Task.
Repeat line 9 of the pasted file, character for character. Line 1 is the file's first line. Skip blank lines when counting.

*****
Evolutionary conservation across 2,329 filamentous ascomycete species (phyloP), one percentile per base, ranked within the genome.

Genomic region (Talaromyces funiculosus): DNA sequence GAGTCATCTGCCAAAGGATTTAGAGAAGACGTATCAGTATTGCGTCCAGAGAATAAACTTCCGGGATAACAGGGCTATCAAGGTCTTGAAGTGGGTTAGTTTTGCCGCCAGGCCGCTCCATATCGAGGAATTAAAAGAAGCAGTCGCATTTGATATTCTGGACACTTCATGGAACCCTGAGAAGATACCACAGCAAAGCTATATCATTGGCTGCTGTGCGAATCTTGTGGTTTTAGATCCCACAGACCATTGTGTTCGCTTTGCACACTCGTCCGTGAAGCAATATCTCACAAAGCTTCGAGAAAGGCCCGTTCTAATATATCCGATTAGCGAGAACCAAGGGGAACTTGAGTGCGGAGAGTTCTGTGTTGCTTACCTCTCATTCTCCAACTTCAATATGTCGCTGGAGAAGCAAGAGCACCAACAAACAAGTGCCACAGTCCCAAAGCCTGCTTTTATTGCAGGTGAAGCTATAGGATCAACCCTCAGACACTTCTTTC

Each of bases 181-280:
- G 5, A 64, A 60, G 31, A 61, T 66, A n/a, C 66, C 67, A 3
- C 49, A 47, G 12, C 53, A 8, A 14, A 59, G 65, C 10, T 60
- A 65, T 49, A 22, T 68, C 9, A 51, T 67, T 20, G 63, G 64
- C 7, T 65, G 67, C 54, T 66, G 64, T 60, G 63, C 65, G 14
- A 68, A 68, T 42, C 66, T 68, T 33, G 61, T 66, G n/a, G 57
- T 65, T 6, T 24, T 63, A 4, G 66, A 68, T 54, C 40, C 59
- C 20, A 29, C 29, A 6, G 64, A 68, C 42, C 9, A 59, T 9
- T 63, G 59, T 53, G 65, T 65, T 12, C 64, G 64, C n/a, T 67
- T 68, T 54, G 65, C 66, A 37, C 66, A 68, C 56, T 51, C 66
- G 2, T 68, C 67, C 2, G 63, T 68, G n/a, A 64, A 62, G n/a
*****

- T 65, T 6, T 24, T 63, A 4, G 66, A 68, T 54, C 40, C 59